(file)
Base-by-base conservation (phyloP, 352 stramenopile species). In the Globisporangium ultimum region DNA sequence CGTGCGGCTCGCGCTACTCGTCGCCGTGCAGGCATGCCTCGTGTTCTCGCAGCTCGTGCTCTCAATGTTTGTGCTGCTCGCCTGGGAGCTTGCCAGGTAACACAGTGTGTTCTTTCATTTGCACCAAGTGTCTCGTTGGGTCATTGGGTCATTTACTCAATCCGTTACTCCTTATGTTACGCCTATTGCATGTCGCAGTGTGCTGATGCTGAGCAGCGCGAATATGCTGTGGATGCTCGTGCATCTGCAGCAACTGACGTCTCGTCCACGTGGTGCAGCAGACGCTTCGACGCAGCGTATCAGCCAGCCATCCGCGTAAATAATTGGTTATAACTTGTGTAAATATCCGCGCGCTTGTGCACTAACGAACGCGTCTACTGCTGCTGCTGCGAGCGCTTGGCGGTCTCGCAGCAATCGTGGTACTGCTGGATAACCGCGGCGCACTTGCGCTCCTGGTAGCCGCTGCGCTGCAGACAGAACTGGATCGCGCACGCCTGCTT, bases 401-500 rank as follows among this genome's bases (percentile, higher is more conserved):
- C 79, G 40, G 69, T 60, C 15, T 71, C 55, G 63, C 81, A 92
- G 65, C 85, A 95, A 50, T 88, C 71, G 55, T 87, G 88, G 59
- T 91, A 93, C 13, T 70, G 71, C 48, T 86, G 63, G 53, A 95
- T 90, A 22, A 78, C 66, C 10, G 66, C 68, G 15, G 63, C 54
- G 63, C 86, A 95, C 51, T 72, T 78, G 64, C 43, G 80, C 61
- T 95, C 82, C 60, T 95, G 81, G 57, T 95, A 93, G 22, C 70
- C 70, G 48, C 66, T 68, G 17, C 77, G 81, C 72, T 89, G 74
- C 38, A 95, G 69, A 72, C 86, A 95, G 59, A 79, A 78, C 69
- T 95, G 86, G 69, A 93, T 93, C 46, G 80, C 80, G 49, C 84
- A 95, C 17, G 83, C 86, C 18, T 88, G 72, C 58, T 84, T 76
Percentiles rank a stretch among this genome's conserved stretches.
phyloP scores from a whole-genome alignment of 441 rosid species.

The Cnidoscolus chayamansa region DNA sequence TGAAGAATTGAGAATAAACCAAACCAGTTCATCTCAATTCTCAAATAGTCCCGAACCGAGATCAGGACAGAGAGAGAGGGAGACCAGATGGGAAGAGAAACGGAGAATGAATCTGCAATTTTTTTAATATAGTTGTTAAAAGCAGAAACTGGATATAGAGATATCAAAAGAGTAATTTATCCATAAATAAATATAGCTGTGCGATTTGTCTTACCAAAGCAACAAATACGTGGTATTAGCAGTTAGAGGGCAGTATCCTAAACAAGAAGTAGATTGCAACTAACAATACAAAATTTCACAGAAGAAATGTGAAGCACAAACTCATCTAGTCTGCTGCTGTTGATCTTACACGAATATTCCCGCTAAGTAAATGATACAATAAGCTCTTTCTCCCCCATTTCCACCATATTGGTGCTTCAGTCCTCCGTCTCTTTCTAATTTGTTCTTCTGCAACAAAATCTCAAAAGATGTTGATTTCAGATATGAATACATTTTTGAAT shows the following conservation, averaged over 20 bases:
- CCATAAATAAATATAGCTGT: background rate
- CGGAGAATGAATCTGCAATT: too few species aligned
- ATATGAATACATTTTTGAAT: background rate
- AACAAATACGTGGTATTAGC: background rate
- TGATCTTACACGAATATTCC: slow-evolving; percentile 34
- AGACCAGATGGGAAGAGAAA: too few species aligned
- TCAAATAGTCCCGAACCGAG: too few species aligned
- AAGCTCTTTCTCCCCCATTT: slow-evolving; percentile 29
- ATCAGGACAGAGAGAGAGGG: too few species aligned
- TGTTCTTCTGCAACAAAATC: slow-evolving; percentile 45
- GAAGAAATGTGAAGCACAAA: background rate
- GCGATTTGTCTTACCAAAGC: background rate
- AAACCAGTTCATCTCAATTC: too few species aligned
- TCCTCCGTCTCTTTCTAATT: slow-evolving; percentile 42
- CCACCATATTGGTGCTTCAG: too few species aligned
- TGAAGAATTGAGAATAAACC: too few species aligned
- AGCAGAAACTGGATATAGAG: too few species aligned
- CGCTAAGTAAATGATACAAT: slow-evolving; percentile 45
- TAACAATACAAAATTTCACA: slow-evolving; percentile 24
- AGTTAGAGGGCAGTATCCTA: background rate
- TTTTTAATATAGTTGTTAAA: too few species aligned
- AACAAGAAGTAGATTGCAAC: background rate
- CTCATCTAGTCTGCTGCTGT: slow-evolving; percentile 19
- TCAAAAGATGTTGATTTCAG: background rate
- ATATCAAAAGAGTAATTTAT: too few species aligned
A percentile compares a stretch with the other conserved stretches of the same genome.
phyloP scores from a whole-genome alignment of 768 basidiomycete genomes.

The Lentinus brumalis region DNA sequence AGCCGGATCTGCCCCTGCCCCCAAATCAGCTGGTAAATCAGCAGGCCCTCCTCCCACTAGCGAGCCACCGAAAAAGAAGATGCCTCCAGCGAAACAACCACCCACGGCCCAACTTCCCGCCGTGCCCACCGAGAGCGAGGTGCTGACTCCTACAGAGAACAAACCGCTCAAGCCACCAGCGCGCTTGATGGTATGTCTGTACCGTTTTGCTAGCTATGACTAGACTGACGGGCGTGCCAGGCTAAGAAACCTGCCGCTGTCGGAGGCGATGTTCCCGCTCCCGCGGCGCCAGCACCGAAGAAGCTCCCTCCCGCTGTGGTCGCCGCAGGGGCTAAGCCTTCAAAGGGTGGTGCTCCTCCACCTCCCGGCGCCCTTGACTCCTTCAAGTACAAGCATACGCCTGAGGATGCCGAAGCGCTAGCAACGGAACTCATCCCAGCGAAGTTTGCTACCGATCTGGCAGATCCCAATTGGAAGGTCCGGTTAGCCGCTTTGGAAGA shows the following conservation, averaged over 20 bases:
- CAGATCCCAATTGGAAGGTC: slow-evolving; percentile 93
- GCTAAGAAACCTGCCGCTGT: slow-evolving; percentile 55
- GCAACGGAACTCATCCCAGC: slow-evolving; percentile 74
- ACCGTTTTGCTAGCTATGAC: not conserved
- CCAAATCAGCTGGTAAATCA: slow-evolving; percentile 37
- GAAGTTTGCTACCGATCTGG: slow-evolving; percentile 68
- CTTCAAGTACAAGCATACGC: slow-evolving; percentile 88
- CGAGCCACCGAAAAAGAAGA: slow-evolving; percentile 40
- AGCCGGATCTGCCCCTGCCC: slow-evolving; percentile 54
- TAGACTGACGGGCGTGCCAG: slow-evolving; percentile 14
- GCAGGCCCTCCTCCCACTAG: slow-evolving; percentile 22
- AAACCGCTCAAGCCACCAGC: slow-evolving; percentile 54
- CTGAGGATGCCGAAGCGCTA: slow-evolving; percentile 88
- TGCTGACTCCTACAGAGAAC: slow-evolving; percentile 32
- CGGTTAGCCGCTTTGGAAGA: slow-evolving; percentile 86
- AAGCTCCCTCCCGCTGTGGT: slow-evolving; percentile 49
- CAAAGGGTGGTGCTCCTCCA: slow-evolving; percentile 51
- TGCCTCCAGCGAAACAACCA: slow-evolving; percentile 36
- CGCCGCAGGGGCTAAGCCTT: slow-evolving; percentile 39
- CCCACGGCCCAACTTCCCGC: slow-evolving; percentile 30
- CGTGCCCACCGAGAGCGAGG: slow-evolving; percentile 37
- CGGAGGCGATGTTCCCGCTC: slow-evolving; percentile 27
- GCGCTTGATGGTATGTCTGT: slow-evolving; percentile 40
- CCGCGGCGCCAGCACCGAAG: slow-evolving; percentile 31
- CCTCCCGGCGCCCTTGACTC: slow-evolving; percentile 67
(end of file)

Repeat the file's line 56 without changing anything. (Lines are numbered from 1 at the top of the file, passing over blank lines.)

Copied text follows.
- TGCTGACTCCTACAGAGAAC: slow-evolving; percentile 32